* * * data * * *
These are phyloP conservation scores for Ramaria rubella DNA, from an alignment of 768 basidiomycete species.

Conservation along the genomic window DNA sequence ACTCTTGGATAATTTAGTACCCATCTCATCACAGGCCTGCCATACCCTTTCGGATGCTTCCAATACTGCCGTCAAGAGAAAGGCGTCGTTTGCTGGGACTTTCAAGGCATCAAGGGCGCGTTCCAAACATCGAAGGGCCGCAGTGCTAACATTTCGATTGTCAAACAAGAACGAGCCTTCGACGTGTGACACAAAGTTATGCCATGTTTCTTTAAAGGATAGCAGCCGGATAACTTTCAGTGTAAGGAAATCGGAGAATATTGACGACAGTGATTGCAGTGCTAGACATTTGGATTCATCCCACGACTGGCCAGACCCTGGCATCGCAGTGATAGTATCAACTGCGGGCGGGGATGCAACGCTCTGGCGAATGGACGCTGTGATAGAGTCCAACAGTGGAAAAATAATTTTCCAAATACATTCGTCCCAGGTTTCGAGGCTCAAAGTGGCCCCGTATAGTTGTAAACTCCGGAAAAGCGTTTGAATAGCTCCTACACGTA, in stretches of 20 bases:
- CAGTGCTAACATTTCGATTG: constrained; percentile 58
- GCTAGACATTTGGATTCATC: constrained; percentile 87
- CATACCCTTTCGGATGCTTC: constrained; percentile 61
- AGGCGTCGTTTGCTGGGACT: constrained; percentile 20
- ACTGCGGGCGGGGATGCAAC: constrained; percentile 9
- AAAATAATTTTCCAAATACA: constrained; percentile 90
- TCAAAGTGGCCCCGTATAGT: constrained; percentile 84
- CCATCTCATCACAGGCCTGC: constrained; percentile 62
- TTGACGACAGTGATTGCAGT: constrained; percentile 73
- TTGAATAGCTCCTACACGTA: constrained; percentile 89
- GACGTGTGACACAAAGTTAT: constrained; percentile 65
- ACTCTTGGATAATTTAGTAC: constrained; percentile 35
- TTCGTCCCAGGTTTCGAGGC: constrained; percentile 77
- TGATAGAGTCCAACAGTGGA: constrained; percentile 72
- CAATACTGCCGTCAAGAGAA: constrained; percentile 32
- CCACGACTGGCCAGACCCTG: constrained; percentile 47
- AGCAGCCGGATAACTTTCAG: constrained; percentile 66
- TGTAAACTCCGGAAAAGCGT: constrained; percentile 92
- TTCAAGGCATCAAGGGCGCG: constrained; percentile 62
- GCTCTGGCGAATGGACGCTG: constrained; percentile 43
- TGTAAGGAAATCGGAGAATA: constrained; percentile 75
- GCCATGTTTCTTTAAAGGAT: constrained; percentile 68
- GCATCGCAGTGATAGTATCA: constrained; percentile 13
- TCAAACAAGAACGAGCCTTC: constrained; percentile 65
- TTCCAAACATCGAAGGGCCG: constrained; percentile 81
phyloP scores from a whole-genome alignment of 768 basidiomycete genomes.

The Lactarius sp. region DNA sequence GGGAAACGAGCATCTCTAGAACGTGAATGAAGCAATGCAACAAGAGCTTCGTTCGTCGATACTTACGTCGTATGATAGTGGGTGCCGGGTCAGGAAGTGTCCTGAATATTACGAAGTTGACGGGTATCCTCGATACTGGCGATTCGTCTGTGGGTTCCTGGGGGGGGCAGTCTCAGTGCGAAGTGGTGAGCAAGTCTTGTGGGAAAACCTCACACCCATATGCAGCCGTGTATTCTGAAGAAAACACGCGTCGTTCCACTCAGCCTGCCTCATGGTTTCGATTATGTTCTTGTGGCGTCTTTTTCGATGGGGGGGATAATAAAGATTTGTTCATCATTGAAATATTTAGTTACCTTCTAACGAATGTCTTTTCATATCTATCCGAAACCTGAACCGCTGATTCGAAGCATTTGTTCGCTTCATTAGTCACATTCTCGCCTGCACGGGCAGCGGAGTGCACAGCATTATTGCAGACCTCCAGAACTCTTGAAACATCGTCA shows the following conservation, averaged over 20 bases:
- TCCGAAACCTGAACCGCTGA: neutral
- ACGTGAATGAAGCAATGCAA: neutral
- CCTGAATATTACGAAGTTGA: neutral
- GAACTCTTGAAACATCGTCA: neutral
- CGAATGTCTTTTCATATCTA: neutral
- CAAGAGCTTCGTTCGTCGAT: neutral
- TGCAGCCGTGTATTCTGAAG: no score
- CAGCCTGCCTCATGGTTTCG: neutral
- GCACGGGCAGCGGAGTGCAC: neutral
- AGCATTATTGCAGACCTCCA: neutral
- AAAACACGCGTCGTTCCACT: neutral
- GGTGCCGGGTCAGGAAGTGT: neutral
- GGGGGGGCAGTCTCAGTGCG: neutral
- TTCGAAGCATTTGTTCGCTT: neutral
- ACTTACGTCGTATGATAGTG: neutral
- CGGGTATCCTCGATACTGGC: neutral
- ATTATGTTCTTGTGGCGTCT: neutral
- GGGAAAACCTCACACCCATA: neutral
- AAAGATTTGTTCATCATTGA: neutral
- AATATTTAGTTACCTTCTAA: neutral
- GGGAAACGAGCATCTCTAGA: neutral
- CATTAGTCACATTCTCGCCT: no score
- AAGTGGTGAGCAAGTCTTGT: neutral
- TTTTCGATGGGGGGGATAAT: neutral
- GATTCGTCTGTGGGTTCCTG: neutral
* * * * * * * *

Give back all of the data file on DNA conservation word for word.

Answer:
These are phyloP conservation scores for Ramaria rubella DNA, from an alignment of 768 basidiomycete species.

Conservation along the genomic window DNA sequence ACTCTTGGATAATTTAGTACCCATCTCATCACAGGCCTGCCATACCCTTTCGGATGCTTCCAATACTGCCGTCAAGAGAAAGGCGTCGTTTGCTGGGACTTTCAAGGCATCAAGGGCGCGTTCCAAACATCGAAGGGCCGCAGTGCTAACATTTCGATTGTCAAACAAGAACGAGCCTTCGACGTGTGACACAAAGTTATGCCATGTTTCTTTAAAGGATAGCAGCCGGATAACTTTCAGTGTAAGGAAATCGGAGAATATTGACGACAGTGATTGCAGTGCTAGACATTTGGATTCATCCCACGACTGGCCAGACCCTGGCATCGCAGTGATAGTATCAACTGCGGGCGGGGATGCAACGCTCTGGCGAATGGACGCTGTGATAGAGTCCAACAGTGGAAAAATAATTTTCCAAATACATTCGTCCCAGGTTTCGAGGCTCAAAGTGGCCCCGTATAGTTGTAAACTCCGGAAAAGCGTTTGAATAGCTCCTACACGTA, in stretches of 20 bases:
- CAGTGCTAACATTTCGATTG: constrained; percentile 58
- GCTAGACATTTGGATTCATC: constrained; percentile 87
- CATACCCTTTCGGATGCTTC: constrained; percentile 61
- AGGCGTCGTTTGCTGGGACT: constrained; percentile 20
- ACTGCGGGCGGGGATGCAAC: constrained; percentile 9
- AAAATAATTTTCCAAATACA: constrained; percentile 90
- TCAAAGTGGCCCCGTATAGT: constrained; percentile 84
- CCATCTCATCACAGGCCTGC: constrained; percentile 62
- TTGACGACAGTGATTGCAGT: constrained; percentile 73
- TTGAATAGCTCCTACACGTA: constrained; percentile 89
- GACGTGTGACACAAAGTTAT: constrained; percentile 65
- ACTCTTGGATAATTTAGTAC: constrained; percentile 35
- TTCGTCCCAGGTTTCGAGGC: constrained; percentile 77
- TGATAGAGTCCAACAGTGGA: constrained; percentile 72
- CAATACTGCCGTCAAGAGAA: constrained; percentile 32
- CCACGACTGGCCAGACCCTG: constrained; percentile 47
- AGCAGCCGGATAACTTTCAG: constrained; percentile 66
- TGTAAACTCCGGAAAAGCGT: constrained; percentile 92
- TTCAAGGCATCAAGGGCGCG: constrained; percentile 62
- GCTCTGGCGAATGGACGCTG: constrained; percentile 43
- TGTAAGGAAATCGGAGAATA: constrained; percentile 75
- GCCATGTTTCTTTAAAGGAT: constrained; percentile 68
- GCATCGCAGTGATAGTATCA: constrained; percentile 13
- TCAAACAAGAACGAGCCTTC: constrained; percentile 65
- TTCCAAACATCGAAGGGCCG: constrained; percentile 81
phyloP scores from a whole-genome alignment of 768 basidiomycete genomes.

The Lactarius sp. region DNA sequence GGGAAACGAGCATCTCTAGAACGTGAATGAAGCAATGCAACAAGAGCTTCGTTCGTCGATACTTACGTCGTATGATAGTGGGTGCCGGGTCAGGAAGTGTCCTGAATATTACGAAGTTGACGGGTATCCTCGATACTGGCGATTCGTCTGTGGGTTCCTGGGGGGGGCAGTCTCAGTGCGAAGTGGTGAGCAAGTCTTGTGGGAAAACCTCACACCCATATGCAGCCGTGTATTCTGAAGAAAACACGCGTCGTTCCACTCAGCCTGCCTCATGGTTTCGATTATGTTCTTGTGGCGTCTTTTTCGATGGGGGGGATAATAAAGATTTGTTCATCATTGAAATATTTAGTTACCTTCTAACGAATGTCTTTTCATATCTATCCGAAACCTGAACCGCTGATTCGAAGCATTTGTTCGCTTCATTAGTCACATTCTCGCCTGCACGGGCAGCGGAGTGCACAGCATTATTGCAGACCTCCAGAACTCTTGAAACATCGTCA shows the following conservation, averaged over 20 bases:
- TCCGAAACCTGAACCGCTGA: neutral
- ACGTGAATGAAGCAATGCAA: neutral
- CCTGAATATTACGAAGTTGA: neutral
- GAACTCTTGAAACATCGTCA: neutral
- CGAATGTCTTTTCATATCTA: neutral
- CAAGAGCTTCGTTCGTCGAT: neutral
- TGCAGCCGTGTATTCTGAAG: no score
- CAGCCTGCCTCATGGTTTCG: neutral
- GCACGGGCAGCGGAGTGCAC: neutral
- AGCATTATTGCAGACCTCCA: neutral
- AAAACACGCGTCGTTCCACT: neutral
- GGTGCCGGGTCAGGAAGTGT: neutral
- GGGGGGGCAGTCTCAGTGCG: neutral
- TTCGAAGCATTTGTTCGCTT: neutral
- ACTTACGTCGTATGATAGTG: neutral
- CGGGTATCCTCGATACTGGC: neutral
- ATTATGTTCTTGTGGCGTCT: neutral
- GGGAAAACCTCACACCCATA: neutral
- AAAGATTTGTTCATCATTGA: neutral
- AATATTTAGTTACCTTCTAA: neutral
- GGGAAACGAGCATCTCTAGA: neutral
- CATTAGTCACATTCTCGCCT: no score
- AAGTGGTGAGCAAGTCTTGT: neutral
- TTTTCGATGGGGGGGATAAT: neutral
- GATTCGTCTGTGGGTTCCTG: neutral